Takeda's president, Yasuchika Hasegawa apparently played a critical role in pushing the deal through the company, convincing fellow executives and board members of its wisdom via a plethora of data that included financial simulations and pipeline studies. Key selling points in Millennium's favor: it offered Takeda geographic and pipeline synergies, dramatically expanding the company's commercial capabilities in the US, as well as strengthening its oncology franchise. In addition, Millennium already had in place a very capable management team, including president and CEO Deborah Dunsire, MD, a seasoned pharmaceutical veteran.

"Our typical approach when doing an acquisition is to select a target company with a proven track record where we don't need to implement major restructuring after the purchase," said Hasegawa in an interview with IN VIVO following the deal's announcement. But analysts have roundly criticized the deal for its expense, the lack of revenue generating products it provides, as well as the near-term quarterly hit on earning growth it will necessitate. Back in May, Takeda predicted that integrating Millennium would reduce the pharma's profit by 55% this year alone. In a November update, the company revealed just how much the acquisition cost its bottom line: ¥137.7 billion, reflecting in part the adverse impact of the U.S. economic slowdown.

Even so, six months later, it looks to have been a smart move. Velcade's approval in June as a first-line therapy for multiple myeloma has dramatically increased sales of the drug. In early December came news that worldwide sales of the product eclipsed $1 billion for the first-time. Moreover, a spate of positive news at the annual American Society for Hematology meeting suggest that the drug will remain a cornerstone of myeloma treatment for years to come.

And the truth is, Takeda' emerging cancer franchise, with Velcade as its cornerstone, is the company's lone bright spot. Recall that Takeda's two biggest money-makers, Actos and Prevacid, will go generic in 2013, at which time analysts expect profits from those drugs will drop 35% and 26% respectively. But thanks to late-stage clinical failures and missed PDUFA dates there's little beyond Velcade to make up the revenue gap.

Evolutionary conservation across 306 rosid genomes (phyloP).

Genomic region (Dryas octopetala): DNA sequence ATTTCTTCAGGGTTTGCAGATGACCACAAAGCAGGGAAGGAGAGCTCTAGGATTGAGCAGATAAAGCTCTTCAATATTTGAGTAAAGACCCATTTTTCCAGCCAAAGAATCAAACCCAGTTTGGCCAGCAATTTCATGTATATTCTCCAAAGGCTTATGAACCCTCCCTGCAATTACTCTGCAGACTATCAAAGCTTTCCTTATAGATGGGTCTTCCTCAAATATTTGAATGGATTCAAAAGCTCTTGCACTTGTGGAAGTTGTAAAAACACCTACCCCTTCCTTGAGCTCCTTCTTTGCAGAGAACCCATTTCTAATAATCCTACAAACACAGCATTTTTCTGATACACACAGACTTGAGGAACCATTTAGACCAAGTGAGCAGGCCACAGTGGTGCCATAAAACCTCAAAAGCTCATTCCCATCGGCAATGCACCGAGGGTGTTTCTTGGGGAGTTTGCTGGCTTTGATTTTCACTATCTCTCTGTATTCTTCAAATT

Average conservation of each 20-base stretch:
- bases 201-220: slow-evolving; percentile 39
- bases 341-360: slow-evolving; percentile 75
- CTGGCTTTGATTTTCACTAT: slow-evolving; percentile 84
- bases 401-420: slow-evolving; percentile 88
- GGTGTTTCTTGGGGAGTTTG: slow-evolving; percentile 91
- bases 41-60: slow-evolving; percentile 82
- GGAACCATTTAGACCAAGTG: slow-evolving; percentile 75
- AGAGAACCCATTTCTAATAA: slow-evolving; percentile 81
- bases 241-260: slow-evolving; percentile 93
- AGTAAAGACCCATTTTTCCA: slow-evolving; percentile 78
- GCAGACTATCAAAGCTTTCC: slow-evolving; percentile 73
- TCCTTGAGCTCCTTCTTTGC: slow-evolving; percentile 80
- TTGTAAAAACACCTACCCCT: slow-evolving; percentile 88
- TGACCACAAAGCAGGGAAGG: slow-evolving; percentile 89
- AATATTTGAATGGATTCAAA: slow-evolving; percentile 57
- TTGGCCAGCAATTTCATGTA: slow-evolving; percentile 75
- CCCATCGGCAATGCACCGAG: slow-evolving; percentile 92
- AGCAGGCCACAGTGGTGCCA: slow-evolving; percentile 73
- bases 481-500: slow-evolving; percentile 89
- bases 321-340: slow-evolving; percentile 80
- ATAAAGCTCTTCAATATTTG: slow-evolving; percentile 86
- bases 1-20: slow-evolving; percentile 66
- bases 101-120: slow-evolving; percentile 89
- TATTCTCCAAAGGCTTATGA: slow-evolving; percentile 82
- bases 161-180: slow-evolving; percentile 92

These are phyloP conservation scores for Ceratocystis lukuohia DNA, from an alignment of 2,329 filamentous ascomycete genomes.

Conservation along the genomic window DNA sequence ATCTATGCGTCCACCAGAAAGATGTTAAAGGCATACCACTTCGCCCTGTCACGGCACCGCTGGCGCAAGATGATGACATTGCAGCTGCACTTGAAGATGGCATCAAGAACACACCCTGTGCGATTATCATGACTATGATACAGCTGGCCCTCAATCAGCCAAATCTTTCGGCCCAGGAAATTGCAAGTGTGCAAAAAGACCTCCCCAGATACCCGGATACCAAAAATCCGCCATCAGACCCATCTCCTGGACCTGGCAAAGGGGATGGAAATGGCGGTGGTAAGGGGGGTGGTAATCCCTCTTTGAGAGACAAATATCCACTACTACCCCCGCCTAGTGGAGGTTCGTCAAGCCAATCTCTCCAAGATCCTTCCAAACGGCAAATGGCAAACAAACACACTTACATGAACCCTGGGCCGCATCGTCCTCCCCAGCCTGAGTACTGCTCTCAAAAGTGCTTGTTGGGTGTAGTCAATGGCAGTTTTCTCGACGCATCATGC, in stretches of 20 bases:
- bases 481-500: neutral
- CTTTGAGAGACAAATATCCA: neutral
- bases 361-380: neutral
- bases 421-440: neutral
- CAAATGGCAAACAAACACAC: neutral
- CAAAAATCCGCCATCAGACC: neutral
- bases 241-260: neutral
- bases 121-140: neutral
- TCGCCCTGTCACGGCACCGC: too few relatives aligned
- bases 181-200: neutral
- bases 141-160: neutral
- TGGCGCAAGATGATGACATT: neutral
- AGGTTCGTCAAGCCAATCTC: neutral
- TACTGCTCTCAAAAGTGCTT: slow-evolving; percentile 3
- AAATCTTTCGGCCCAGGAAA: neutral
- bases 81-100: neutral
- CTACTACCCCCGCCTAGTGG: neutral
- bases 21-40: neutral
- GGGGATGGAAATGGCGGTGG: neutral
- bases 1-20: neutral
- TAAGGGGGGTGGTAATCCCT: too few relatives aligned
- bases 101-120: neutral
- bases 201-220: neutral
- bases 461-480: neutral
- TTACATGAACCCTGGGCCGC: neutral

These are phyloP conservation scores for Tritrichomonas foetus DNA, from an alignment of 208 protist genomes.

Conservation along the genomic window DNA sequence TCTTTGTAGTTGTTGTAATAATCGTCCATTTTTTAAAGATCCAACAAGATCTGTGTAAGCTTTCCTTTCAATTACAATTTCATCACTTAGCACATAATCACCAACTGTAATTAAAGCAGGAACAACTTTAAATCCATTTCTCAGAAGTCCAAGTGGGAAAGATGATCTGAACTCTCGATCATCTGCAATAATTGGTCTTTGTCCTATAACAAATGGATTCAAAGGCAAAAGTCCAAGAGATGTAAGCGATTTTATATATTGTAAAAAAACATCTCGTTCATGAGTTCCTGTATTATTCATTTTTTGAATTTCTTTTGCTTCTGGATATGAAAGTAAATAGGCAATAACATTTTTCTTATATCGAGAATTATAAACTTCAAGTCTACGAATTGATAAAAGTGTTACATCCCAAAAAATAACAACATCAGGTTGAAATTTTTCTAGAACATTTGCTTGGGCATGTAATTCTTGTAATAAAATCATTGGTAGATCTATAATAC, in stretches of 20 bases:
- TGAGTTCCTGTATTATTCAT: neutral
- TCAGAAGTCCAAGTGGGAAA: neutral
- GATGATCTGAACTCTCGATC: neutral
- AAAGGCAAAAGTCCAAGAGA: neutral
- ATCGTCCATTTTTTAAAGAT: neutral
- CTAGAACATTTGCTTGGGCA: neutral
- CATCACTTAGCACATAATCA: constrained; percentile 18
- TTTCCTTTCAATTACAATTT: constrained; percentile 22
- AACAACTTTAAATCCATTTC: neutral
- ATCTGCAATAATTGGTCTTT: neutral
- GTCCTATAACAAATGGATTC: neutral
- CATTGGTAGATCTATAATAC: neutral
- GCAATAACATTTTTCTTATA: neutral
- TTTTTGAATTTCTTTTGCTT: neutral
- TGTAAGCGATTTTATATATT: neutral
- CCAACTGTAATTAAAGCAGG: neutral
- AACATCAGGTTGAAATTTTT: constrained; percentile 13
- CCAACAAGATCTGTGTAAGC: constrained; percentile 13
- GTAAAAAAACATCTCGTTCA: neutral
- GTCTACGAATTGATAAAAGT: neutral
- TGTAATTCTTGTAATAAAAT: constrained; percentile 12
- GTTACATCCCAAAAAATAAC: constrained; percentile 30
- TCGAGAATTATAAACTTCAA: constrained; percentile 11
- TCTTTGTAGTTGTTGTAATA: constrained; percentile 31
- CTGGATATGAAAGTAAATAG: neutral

Put another way: without eggs such as Velcade--and to a lesser extent Amgen's Vectibix--Takeda's basket of products would be decidedly empty.

Earlier this year the company announced it was shelving TAK-475, a novel cholesterol lowering drug in Phase III clinical trials, and matuzumab, a humanized antibody targeting the EGFR receptor under development with partner Merck KGAA. In late summer came news that the Phase III GVAX prostate cancer vaccine developed by Cell Genesys (for which Takeda paid $50 million upfront in a deal announced March 2008) failed to show efficacy in two different clinical trials. On October 17, Takeda officially pulled the plug on GVAX.

And the bad news kept coming. As October slid into November, the Japanese pharma announced the FDA has missed PDUFA dates for both its Prevacid follow-on TAK-390MR and its DPP-IV inhibitor, alogliptin. Both drugs fall squarely into the category of primary care drugs with high bars for regulatory approval.

TAK-390MR treats gastro-esophageal reflux disease, a non life-threatening condition well-treated by generic meds such as Zantac and Prilosec (and soon to be generic Prevacid). If regulators have any concerns about potential safety signals--Takeda attributes the delay to a backlog at FDA not something more sinister--they may be taking their time to evaluate the drug's application.

In the case of alogliptin, the drug's approval may be delayed due to shifting guidelines on diabetes meds. On Dec. 18, the agency put more stringent guidelines related to cardiovascular safety criteria into place for diabetes medicines. The new guidelines appy to all drugs in development or currently under agency review.

But to date, Takeda's oncology franchise is holding its own. Three out of six products in development registered advances. In addition to the dramatic uptick in Velcade sales, Takeda's TAP-144-SR for prostate cancer won marketing approval in Austria and Germany this year; and the colon cancer drug Vectibix recently completed Phase III trials and is pending approval in Japan.

No wonder its oncology all the time at Takeda these days.

beautiful basket of chicken eggs courtesy of flickr user woodleywonderworks through a creative commons license.